Overview, Getting There, and Route Description
Oregon Trail pioneers recognized the Oregon Buttes as the halfway point of their journey. North Oregon Butte, the highest of them and the closest to the road accessing them, is on the Continental Divide and is one of a few “triple divide” summits in the Rocky Mountain West. Rainfall on it runs west to the Pacific, east to the Atlantic, or into the vast Great Divide Basin, where it goes nowhere except into the thirsty ground.
Although a desert-and-sage sea surrounds it, North Oregon Butte and its neighbors are semi-moist islands. Limber pines grow on the eastern slopes and seem wildly out of place as one walks along the flat top of the butte. A few aspen groves, even more wildly out of place, exist on north-facing slopes. Elk and mountain lions even survive here, confined to these tiny ecosystems. Birds of prey, including golden eagles, are common.
Below the slopes, the jaws of the desert await. Where the ground is not an expanse of sagebrush, it is riddled with clay badlands that turn to mud when it rains and make for treacherous, exhausting footing when dry. A saddle connects North Oregon Butte to one just west of it, but South Oregon Butte stands isolated, a true desert island.
The buttes are in the Jack Morrow Hills section of the Great Divide Basin and are the centerpieces of the Oregon Buttes Wilderness Study Area, which has been recommended by the BLM for wilderness status.
From WY 28 just west of the South Pass Rest Area beside the Sweetwater River, turn south onto Oregon Buttes Road. In dry weather, this road is easy to drive and is suitable for almost any car, but it can turn into an impassable gumbo when it is wet. At 9 miles, the road crests a rise in full view of the northern and southern buttes and then drops. About 0.3 miles from the crest, look for a faint road heading right. If you pass the last of the ponds of Edmund Springs, you have gone too far. Park here or drive the road for 0.1 mi to its end, where a sign indicates that the road beyond this point is closes to motor vehicles.
Note: You can save some hiking distance, elevation gain, and tedious hiking up clay badlands if you notice a faint road shortly BEFORE the rise at 9 miles. This leads to a gate on the slopes of the butte, and from the gate an old road climbs steeply upward as a de facto trail. It is this old road that I hiked to from the lower parking area.
Basic Route Information: approximately 4 miles RT with 1200’ of elevation gain.
There is no trail system in the Oregon Buttes. Climbing North Oregon Butte, or any other of the Oregon Buttes, is really a matter of picking a way and seeing if it works. Erik Molvar describes a route in his book Wild Wyoming
(Falcon Press), but I found his directions confusing and took my own way, which is the way I describe on this page.
From the parking area across from Edmund Springs, start hiking west to the badlands. Angle northwest you climb them unless you want to deal with deep ravines and a longer approach. Then start climbing north-northeast (past the badland formation shown in this section) until you reach an old road running up the butte at a steep grade. Follow this road as it turns into a path that reaches the top of the butte.
Don’t get too excited, because you’re not yet at the highpoint. You are on the eastern promontory (AKA the false summit) of North Oregon Butte. Hike west to a saddle that connects to the higher summit, but take some time to walk over to the northern and southern rims of the butte to take in the views, which include South Oregon Butte and the Great Divide Basin to the south and the Wind River Range and the badlands of the Whitehorse Creek area (studied but not recommended for wilderness status by the BLM because of its potential for oil and gas extraction) to the north.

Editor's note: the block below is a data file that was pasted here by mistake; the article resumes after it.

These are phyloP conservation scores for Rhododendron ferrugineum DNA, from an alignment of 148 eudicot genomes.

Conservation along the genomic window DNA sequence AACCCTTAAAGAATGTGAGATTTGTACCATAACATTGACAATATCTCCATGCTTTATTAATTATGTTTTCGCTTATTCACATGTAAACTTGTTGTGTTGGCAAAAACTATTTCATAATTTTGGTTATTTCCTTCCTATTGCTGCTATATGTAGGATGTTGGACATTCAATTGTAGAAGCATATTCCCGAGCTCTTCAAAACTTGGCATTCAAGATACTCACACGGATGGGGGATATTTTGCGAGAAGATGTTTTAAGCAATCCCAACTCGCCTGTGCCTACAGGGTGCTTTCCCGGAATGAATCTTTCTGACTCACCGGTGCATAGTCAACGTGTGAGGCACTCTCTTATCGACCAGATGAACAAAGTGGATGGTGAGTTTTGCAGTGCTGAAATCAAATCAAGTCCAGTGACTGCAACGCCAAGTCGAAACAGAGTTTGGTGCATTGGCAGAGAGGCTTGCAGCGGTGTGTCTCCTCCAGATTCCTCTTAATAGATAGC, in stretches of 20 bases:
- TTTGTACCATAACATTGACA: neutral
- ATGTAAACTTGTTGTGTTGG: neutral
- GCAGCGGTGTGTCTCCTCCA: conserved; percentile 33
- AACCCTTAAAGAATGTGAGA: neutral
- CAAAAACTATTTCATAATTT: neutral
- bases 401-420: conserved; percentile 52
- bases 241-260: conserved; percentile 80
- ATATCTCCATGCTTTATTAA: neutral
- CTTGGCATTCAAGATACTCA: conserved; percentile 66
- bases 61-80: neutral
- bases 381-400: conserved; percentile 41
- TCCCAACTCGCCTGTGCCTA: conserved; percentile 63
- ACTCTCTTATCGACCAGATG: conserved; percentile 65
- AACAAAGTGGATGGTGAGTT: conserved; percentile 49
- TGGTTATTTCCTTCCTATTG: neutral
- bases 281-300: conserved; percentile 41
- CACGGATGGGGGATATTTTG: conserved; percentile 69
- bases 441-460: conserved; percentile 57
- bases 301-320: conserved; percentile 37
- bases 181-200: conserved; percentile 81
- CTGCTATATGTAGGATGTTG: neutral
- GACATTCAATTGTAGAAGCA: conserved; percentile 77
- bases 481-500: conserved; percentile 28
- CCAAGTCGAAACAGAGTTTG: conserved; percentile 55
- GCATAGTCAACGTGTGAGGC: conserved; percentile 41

Crossing the saddle does not make you give up very much elevation. Once back atop the butte, find the highpoint (not marked) near the western end if you want, but do not miss the open clifftops at the southwestern end of the butte, where sheer cliffs drop to the desert floor and other buttes interrupt the monotony of the sagebrush ocean all around.
To descend, I found some moderate dirt and grass slopes on the western face, and they led me to a bench below the butte’s cliffs but above the desert floor. I then engaged on a cross-country trek back to my car, but I erred by dropping too low into the badlands and having to drop into and climb back out of a deep ravine, which was neither easy nor fun. If you go back this way, which is scenic and worth it, stay as high and as close to the butte as possible once you descend to the bench mentioned.
Some Summit Views
Red Tape and Precautions
Don’t drive past signs prohibiting motor vehicles.
Spring through fall are the best times to visit the area, as winter can be bitter and snows can block the roads. But do be aware that summer can be brutally hot and with little or no shade from clouds and trees.
For water, follow the rule of one gallon per person per day. Any groundwater you find here will most likely be alkaline and unsuitable for drinking even after filtering or boiling it. In fact, since rain can make the roads impassable, don't head out here without at least one extra day's supply of food and water.
There are no campgrounds out here, but you can just set up camp practically anywhere. Avoid camping in washes and other low spots, of course.
Good information about the Great Divide Basin is not easy to find; I have tried numerous Internet searches. To date, the best information source I have found is Erik Molvar’s Wild Wyoming
(Falcon Press), which has its flaws as a guidebook (chief among them is the lack of maps and route diagrams) but has a large section on the Red Desert, which includes the Great Divide Basin.
Also very valuable to have is the Wyoming Atlas and Gazetteer
, which shows the roads out here.